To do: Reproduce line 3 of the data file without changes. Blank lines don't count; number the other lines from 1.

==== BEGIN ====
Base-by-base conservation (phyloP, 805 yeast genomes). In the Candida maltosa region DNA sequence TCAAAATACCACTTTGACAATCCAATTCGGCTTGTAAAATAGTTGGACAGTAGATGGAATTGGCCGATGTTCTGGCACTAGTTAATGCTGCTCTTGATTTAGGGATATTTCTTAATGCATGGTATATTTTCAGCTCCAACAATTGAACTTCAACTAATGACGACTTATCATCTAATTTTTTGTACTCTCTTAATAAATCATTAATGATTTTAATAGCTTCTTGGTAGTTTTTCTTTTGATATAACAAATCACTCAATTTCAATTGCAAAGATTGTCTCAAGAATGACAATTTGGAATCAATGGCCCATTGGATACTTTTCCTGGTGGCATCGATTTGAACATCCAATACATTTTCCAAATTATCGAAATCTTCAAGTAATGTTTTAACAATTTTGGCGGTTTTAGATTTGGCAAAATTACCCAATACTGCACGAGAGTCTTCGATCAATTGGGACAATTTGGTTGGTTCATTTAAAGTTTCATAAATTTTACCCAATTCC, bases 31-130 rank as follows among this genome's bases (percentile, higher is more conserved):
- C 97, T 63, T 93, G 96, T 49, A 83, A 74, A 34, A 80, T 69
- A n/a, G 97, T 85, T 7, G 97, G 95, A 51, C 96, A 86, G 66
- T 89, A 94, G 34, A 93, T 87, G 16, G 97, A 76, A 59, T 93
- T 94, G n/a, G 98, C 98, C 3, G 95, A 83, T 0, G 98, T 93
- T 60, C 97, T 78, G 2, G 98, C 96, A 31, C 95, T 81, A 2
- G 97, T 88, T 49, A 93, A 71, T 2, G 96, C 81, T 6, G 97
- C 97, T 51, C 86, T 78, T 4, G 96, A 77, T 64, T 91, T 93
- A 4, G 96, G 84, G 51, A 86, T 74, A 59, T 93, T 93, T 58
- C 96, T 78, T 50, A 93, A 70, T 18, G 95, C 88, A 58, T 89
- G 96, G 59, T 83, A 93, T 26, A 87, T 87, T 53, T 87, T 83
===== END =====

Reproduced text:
- A n/a, G 97, T 85, T 7, G 97, G 95, A 51, C 96, A 86, G 66